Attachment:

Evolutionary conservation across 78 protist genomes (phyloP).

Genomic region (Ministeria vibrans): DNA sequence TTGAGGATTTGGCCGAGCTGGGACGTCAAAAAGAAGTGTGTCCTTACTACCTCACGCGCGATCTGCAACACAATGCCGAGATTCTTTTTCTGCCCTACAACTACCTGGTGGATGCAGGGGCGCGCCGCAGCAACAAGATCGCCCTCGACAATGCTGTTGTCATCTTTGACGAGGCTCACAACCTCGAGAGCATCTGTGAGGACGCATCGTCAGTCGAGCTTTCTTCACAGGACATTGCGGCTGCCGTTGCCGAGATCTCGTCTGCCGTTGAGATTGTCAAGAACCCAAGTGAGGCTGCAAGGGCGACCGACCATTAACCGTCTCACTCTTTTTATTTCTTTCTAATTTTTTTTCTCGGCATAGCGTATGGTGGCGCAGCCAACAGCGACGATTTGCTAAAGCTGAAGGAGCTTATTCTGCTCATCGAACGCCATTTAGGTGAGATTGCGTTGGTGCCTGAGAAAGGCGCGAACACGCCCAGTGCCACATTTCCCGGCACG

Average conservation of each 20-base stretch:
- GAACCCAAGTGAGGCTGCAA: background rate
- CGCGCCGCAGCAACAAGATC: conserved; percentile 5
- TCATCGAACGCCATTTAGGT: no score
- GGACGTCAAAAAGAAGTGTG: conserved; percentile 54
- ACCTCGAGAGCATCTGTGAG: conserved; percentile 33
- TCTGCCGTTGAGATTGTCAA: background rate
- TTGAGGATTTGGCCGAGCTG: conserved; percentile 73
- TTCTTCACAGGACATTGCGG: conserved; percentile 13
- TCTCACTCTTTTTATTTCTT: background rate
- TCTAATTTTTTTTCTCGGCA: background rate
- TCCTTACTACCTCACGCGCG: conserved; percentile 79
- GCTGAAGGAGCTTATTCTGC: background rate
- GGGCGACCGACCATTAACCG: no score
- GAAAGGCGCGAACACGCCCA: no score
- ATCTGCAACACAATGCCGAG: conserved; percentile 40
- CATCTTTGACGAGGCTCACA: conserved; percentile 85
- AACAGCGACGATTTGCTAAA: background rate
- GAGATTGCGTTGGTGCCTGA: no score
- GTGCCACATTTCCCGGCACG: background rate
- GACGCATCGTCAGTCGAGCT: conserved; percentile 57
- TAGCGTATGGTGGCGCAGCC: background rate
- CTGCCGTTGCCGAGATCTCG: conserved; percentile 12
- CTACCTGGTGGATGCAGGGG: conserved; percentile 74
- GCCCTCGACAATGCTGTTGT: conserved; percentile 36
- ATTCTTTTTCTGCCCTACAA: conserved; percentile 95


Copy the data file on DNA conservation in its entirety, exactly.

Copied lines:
Evolutionary conservation across 78 protist genomes (phyloP).

Genomic region (Ministeria vibrans): DNA sequence TTGAGGATTTGGCCGAGCTGGGACGTCAAAAAGAAGTGTGTCCTTACTACCTCACGCGCGATCTGCAACACAATGCCGAGATTCTTTTTCTGCCCTACAACTACCTGGTGGATGCAGGGGCGCGCCGCAGCAACAAGATCGCCCTCGACAATGCTGTTGTCATCTTTGACGAGGCTCACAACCTCGAGAGCATCTGTGAGGACGCATCGTCAGTCGAGCTTTCTTCACAGGACATTGCGGCTGCCGTTGCCGAGATCTCGTCTGCCGTTGAGATTGTCAAGAACCCAAGTGAGGCTGCAAGGGCGACCGACCATTAACCGTCTCACTCTTTTTATTTCTTTCTAATTTTTTTTCTCGGCATAGCGTATGGTGGCGCAGCCAACAGCGACGATTTGCTAAAGCTGAAGGAGCTTATTCTGCTCATCGAACGCCATTTAGGTGAGATTGCGTTGGTGCCTGAGAAAGGCGCGAACACGCCCAGTGCCACATTTCCCGGCACG

Average conservation of each 20-base stretch:
- GAACCCAAGTGAGGCTGCAA: background rate
- CGCGCCGCAGCAACAAGATC: conserved; percentile 5
- TCATCGAACGCCATTTAGGT: no score
- GGACGTCAAAAAGAAGTGTG: conserved; percentile 54
- ACCTCGAGAGCATCTGTGAG: conserved; percentile 33
- TCTGCCGTTGAGATTGTCAA: background rate
- TTGAGGATTTGGCCGAGCTG: conserved; percentile 73
- TTCTTCACAGGACATTGCGG: conserved; percentile 13
- TCTCACTCTTTTTATTTCTT: background rate
- TCTAATTTTTTTTCTCGGCA: background rate
- TCCTTACTACCTCACGCGCG: conserved; percentile 79
- GCTGAAGGAGCTTATTCTGC: background rate
- GGGCGACCGACCATTAACCG: no score
- GAAAGGCGCGAACACGCCCA: no score
- ATCTGCAACACAATGCCGAG: conserved; percentile 40
- CATCTTTGACGAGGCTCACA: conserved; percentile 85
- AACAGCGACGATTTGCTAAA: background rate
- GAGATTGCGTTGGTGCCTGA: no score
- GTGCCACATTTCCCGGCACG: background rate
- GACGCATCGTCAGTCGAGCT: conserved; percentile 57
- TAGCGTATGGTGGCGCAGCC: background rate
- CTGCCGTTGCCGAGATCTCG: conserved; percentile 12
- CTACCTGGTGGATGCAGGGG: conserved; percentile 74
- GCCCTCGACAATGCTGTTGT: conserved; percentile 36
- ATTCTTTTTCTGCCCTACAA: conserved; percentile 95